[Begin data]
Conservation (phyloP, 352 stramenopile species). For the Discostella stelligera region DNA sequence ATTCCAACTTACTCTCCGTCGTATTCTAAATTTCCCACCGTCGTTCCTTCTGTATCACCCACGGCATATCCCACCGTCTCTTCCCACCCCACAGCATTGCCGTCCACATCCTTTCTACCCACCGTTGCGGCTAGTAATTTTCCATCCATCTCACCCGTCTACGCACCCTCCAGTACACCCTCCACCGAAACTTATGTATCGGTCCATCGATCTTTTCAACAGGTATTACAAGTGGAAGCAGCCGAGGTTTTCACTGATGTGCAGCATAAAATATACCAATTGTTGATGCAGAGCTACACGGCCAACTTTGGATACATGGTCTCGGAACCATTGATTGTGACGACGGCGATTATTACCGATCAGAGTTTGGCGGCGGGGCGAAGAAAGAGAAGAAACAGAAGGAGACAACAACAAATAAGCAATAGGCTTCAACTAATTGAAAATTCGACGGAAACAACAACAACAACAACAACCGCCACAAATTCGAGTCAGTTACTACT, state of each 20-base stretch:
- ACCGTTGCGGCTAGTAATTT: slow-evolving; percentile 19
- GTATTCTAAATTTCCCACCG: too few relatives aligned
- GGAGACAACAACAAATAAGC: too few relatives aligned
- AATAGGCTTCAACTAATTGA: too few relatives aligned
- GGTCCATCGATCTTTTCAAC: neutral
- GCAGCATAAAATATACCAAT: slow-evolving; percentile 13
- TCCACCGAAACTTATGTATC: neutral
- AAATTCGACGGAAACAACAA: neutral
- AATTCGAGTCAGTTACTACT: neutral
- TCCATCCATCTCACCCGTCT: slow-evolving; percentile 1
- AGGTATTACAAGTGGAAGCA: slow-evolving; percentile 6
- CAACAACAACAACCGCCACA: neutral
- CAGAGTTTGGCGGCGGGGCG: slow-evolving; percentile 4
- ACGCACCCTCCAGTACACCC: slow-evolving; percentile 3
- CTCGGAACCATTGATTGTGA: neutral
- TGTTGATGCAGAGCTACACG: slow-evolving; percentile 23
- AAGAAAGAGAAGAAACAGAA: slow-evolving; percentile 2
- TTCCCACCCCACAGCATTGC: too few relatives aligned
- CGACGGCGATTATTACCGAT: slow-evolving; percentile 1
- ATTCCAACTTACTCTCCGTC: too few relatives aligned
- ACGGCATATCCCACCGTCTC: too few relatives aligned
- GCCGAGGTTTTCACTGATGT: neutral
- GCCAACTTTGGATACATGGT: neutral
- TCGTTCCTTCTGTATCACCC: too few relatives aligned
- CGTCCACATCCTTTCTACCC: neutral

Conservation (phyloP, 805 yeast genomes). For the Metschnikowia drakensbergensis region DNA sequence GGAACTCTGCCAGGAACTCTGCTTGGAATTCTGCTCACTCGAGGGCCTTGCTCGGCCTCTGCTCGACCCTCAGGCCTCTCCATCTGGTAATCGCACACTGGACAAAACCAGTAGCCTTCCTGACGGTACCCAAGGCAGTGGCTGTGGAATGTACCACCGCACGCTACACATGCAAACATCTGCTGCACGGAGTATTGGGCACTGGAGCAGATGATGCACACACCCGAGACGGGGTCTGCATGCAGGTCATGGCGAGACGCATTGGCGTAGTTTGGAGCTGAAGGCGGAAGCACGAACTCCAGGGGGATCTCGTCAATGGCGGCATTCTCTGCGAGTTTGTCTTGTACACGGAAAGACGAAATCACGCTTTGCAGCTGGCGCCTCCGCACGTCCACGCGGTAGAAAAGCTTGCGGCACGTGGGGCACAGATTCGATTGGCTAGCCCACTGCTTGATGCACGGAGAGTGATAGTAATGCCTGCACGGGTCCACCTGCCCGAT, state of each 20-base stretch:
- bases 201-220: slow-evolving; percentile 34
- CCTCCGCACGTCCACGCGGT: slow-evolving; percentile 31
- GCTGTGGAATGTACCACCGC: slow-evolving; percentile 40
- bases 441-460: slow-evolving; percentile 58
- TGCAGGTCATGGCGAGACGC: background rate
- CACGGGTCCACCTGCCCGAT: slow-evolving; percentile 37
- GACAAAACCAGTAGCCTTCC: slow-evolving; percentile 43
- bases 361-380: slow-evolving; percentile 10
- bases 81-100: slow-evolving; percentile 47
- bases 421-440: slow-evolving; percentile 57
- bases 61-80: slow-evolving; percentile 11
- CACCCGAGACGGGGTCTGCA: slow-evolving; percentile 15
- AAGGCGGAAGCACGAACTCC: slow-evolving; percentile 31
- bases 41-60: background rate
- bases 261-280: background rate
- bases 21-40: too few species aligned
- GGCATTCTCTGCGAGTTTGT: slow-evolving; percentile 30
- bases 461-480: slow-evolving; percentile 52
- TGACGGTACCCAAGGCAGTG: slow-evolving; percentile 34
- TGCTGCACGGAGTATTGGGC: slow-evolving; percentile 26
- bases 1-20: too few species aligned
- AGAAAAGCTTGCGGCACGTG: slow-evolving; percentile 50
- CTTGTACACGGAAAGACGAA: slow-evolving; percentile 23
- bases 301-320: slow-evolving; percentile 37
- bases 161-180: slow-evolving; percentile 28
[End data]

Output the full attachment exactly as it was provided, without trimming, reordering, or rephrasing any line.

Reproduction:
Conservation (phyloP, 352 stramenopile species). For the Discostella stelligera region DNA sequence ATTCCAACTTACTCTCCGTCGTATTCTAAATTTCCCACCGTCGTTCCTTCTGTATCACCCACGGCATATCCCACCGTCTCTTCCCACCCCACAGCATTGCCGTCCACATCCTTTCTACCCACCGTTGCGGCTAGTAATTTTCCATCCATCTCACCCGTCTACGCACCCTCCAGTACACCCTCCACCGAAACTTATGTATCGGTCCATCGATCTTTTCAACAGGTATTACAAGTGGAAGCAGCCGAGGTTTTCACTGATGTGCAGCATAAAATATACCAATTGTTGATGCAGAGCTACACGGCCAACTTTGGATACATGGTCTCGGAACCATTGATTGTGACGACGGCGATTATTACCGATCAGAGTTTGGCGGCGGGGCGAAGAAAGAGAAGAAACAGAAGGAGACAACAACAAATAAGCAATAGGCTTCAACTAATTGAAAATTCGACGGAAACAACAACAACAACAACAACCGCCACAAATTCGAGTCAGTTACTACT, state of each 20-base stretch:
- ACCGTTGCGGCTAGTAATTT: slow-evolving; percentile 19
- GTATTCTAAATTTCCCACCG: too few relatives aligned
- GGAGACAACAACAAATAAGC: too few relatives aligned
- AATAGGCTTCAACTAATTGA: too few relatives aligned
- GGTCCATCGATCTTTTCAAC: neutral
- GCAGCATAAAATATACCAAT: slow-evolving; percentile 13
- TCCACCGAAACTTATGTATC: neutral
- AAATTCGACGGAAACAACAA: neutral
- AATTCGAGTCAGTTACTACT: neutral
- TCCATCCATCTCACCCGTCT: slow-evolving; percentile 1
- AGGTATTACAAGTGGAAGCA: slow-evolving; percentile 6
- CAACAACAACAACCGCCACA: neutral
- CAGAGTTTGGCGGCGGGGCG: slow-evolving; percentile 4
- ACGCACCCTCCAGTACACCC: slow-evolving; percentile 3
- CTCGGAACCATTGATTGTGA: neutral
- TGTTGATGCAGAGCTACACG: slow-evolving; percentile 23
- AAGAAAGAGAAGAAACAGAA: slow-evolving; percentile 2
- TTCCCACCCCACAGCATTGC: too few relatives aligned
- CGACGGCGATTATTACCGAT: slow-evolving; percentile 1
- ATTCCAACTTACTCTCCGTC: too few relatives aligned
- ACGGCATATCCCACCGTCTC: too few relatives aligned
- GCCGAGGTTTTCACTGATGT: neutral
- GCCAACTTTGGATACATGGT: neutral
- TCGTTCCTTCTGTATCACCC: too few relatives aligned
- CGTCCACATCCTTTCTACCC: neutral

Conservation (phyloP, 805 yeast genomes). For the Metschnikowia drakensbergensis region DNA sequence GGAACTCTGCCAGGAACTCTGCTTGGAATTCTGCTCACTCGAGGGCCTTGCTCGGCCTCTGCTCGACCCTCAGGCCTCTCCATCTGGTAATCGCACACTGGACAAAACCAGTAGCCTTCCTGACGGTACCCAAGGCAGTGGCTGTGGAATGTACCACCGCACGCTACACATGCAAACATCTGCTGCACGGAGTATTGGGCACTGGAGCAGATGATGCACACACCCGAGACGGGGTCTGCATGCAGGTCATGGCGAGACGCATTGGCGTAGTTTGGAGCTGAAGGCGGAAGCACGAACTCCAGGGGGATCTCGTCAATGGCGGCATTCTCTGCGAGTTTGTCTTGTACACGGAAAGACGAAATCACGCTTTGCAGCTGGCGCCTCCGCACGTCCACGCGGTAGAAAAGCTTGCGGCACGTGGGGCACAGATTCGATTGGCTAGCCCACTGCTTGATGCACGGAGAGTGATAGTAATGCCTGCACGGGTCCACCTGCCCGAT, state of each 20-base stretch:
- bases 201-220: slow-evolving; percentile 34
- CCTCCGCACGTCCACGCGGT: slow-evolving; percentile 31
- GCTGTGGAATGTACCACCGC: slow-evolving; percentile 40
- bases 441-460: slow-evolving; percentile 58
- TGCAGGTCATGGCGAGACGC: background rate
- CACGGGTCCACCTGCCCGAT: slow-evolving; percentile 37
- GACAAAACCAGTAGCCTTCC: slow-evolving; percentile 43
- bases 361-380: slow-evolving; percentile 10
- bases 81-100: slow-evolving; percentile 47
- bases 421-440: slow-evolving; percentile 57
- bases 61-80: slow-evolving; percentile 11
- CACCCGAGACGGGGTCTGCA: slow-evolving; percentile 15
- AAGGCGGAAGCACGAACTCC: slow-evolving; percentile 31
- bases 41-60: background rate
- bases 261-280: background rate
- bases 21-40: too few species aligned
- GGCATTCTCTGCGAGTTTGT: slow-evolving; percentile 30
- bases 461-480: slow-evolving; percentile 52
- TGACGGTACCCAAGGCAGTG: slow-evolving; percentile 34
- TGCTGCACGGAGTATTGGGC: slow-evolving; percentile 26
- bases 1-20: too few species aligned
- AGAAAAGCTTGCGGCACGTG: slow-evolving; percentile 50
- CTTGTACACGGAAAGACGAA: slow-evolving; percentile 23
- bases 301-320: slow-evolving; percentile 37
- bases 161-180: slow-evolving; percentile 28